July 26, 2017, 2:37 am
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More palatable e-trike project in the works

The Department of Energy (DOE) will finalize  before the end of the month the planned  loan from the Asian Development Bank (ADB) for the electric trike project which would incorporate the  major changes that would make it more palatable to stakeholders.

 “We’ve rebranded (the project). It’s now the tricycle modernization program to align it with the overall transport modernization program of government,” said Patrick Aquino,  director of the DOE’s energy utilization and management bureau.

The Aquino government also came up with a new business model to make it more viable for duplication and sustainable by separating the physical e-trike unit from the charging infrastructure and the battery.

The project would also be opened up to other channels of distribution.

Aquino also said  the DOE, ADB and the Department of Finance are eyeing the complete rollout of the units within the year.

 “The (local government units) guarantee, we’ve worked to have a language that softens it to be more in line with what you’re seeing in the PUJ (public utility jeepney) modernization program of the DOTR (Department of Transportation)….wherein, we offer low financing, no cash out, no down payment,”  he added.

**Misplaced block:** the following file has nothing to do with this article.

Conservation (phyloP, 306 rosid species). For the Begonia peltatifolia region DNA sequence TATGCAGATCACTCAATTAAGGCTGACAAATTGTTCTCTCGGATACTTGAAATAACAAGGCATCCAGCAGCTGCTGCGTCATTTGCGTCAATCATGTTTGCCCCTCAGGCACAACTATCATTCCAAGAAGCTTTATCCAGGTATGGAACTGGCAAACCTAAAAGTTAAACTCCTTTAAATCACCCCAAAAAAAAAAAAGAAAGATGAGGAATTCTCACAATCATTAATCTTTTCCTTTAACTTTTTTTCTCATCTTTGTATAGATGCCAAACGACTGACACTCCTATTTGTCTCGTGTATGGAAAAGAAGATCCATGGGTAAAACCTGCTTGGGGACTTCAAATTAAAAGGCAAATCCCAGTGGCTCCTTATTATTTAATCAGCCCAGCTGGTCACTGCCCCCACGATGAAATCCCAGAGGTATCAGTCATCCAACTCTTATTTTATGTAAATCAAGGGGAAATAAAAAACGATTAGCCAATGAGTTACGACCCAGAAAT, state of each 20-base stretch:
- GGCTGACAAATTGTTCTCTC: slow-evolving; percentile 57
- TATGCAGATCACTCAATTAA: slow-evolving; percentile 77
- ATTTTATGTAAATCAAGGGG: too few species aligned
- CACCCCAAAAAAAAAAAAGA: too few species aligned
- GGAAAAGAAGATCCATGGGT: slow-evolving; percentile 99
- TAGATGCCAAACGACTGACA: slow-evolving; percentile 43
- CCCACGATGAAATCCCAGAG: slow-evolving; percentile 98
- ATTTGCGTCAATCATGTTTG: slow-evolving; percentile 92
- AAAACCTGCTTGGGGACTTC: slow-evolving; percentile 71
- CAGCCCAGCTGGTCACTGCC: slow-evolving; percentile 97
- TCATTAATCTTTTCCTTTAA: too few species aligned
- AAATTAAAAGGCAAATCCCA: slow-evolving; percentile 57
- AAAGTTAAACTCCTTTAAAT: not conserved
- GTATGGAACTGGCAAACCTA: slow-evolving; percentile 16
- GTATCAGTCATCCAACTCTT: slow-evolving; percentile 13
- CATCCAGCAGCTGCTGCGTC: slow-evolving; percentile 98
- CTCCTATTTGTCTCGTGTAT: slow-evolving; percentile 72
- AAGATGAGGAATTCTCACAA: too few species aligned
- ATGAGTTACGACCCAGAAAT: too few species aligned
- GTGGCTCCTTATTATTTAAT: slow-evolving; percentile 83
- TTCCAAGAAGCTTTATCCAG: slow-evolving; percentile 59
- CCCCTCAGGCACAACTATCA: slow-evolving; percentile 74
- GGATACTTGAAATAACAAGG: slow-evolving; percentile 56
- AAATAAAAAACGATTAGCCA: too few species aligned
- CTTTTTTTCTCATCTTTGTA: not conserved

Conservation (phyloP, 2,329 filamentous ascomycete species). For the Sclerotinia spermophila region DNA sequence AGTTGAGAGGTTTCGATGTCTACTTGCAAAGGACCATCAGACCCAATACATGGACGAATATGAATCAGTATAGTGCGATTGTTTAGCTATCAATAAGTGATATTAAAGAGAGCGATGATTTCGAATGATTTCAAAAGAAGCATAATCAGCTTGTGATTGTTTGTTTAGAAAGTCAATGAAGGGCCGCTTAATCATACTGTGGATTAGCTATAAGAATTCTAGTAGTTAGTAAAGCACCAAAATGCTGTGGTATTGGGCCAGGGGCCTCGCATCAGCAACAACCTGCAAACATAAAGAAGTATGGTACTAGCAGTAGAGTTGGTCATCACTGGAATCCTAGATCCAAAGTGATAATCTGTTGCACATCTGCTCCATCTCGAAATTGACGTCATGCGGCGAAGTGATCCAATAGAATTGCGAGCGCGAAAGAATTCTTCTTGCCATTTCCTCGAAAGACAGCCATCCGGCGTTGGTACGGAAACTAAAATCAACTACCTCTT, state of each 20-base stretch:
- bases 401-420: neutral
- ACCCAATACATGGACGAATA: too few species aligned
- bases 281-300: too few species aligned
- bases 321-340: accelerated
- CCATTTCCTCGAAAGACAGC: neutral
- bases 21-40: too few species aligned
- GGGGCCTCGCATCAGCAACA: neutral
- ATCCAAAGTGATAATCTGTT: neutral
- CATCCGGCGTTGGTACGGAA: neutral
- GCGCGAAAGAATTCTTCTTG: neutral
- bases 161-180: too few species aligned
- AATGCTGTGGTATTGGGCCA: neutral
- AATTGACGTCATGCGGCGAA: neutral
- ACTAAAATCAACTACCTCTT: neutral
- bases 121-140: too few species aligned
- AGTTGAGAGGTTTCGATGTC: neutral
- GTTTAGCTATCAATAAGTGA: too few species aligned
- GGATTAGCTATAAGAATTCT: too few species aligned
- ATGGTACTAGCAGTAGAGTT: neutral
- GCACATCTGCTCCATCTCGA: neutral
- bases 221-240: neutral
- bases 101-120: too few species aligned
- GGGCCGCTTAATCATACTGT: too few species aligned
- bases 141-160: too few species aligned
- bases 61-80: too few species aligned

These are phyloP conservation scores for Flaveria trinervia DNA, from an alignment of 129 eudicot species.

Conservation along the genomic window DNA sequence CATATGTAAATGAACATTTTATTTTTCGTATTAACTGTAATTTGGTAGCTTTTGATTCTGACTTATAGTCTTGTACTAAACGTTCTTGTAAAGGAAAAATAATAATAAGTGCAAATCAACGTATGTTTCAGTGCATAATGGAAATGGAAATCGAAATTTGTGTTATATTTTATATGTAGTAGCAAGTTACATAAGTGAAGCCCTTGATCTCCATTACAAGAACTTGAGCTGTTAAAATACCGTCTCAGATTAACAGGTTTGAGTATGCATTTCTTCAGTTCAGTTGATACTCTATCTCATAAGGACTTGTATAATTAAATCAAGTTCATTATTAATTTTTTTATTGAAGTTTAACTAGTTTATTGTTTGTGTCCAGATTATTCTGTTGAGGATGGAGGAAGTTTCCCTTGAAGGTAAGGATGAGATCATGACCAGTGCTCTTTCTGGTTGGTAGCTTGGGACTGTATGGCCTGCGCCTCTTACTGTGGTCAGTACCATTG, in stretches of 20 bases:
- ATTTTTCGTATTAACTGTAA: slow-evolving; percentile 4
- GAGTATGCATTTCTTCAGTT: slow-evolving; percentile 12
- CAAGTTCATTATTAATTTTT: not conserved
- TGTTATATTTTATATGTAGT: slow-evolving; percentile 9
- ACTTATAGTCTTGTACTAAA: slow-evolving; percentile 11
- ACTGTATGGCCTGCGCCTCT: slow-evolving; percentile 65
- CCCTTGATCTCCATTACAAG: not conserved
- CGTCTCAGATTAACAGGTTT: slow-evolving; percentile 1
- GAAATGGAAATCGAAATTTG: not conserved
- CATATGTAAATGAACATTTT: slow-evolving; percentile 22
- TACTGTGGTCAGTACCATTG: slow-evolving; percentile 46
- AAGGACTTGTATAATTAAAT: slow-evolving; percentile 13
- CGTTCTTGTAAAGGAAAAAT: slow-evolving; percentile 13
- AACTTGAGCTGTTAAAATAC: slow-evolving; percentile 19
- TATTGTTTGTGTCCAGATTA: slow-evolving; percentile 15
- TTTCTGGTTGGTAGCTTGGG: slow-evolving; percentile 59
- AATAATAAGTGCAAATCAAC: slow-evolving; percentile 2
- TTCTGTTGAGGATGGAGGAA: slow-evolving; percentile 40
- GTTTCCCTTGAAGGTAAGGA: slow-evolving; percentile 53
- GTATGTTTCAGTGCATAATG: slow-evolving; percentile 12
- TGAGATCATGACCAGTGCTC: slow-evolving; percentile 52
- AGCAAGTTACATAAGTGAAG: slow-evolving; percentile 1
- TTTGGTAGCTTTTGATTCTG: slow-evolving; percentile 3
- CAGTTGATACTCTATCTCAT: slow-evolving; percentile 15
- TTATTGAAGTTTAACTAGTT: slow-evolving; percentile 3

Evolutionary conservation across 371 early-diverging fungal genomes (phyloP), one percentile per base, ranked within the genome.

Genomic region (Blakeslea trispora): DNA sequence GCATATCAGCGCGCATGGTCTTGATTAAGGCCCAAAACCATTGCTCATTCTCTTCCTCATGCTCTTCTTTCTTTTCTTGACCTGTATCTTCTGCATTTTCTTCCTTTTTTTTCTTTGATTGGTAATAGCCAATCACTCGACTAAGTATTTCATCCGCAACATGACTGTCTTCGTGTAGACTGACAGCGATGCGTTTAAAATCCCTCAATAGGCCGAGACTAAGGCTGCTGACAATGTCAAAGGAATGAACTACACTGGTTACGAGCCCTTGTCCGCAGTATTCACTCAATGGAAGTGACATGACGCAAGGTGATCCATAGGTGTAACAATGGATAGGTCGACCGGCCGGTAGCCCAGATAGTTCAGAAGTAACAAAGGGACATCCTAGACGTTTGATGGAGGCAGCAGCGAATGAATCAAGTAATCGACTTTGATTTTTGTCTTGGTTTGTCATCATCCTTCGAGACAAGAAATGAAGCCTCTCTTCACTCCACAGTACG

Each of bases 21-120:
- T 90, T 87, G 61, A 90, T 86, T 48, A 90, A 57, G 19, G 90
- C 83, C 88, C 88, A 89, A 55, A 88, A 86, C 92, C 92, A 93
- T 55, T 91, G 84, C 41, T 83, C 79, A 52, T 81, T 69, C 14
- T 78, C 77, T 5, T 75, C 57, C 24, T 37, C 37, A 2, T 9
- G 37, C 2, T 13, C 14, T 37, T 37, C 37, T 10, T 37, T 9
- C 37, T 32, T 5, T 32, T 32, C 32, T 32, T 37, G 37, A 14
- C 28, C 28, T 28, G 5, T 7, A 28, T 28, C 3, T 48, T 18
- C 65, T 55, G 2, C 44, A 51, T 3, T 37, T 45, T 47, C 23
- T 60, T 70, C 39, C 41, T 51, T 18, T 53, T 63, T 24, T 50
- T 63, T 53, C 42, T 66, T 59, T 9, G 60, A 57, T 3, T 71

Aquino said part of the planned amendments is the inclusion of a phaseout program once the useful life of the vehicles is exhausted. 

The DOE assured the long-delayed e-trike project will push through even on a smaller scale from the original 100,000 units to just 3,000 and from the original project cost of P21.672 billion to P1.73 billion.

Last year, Bemac Electric Transportation Philippines Inc., a unit of Uzushio Electric Co. of Japan won the contract to build 3,000 e-trikes worth $30 million.

The e-trike project was part of the original $504 million e-vehicle project plan jointly funded by the ADB, the Clean Technology Fund (CTF) and the government as part  of efforts to jumpstart the energy-efficient electric vehicles industry in the country by producing 100,000 units of electric vehicles.

 From the $504 million, ADB was supposed to shoulder $300 million while CTF will provide $105 million and the remaining $99 million from the government.
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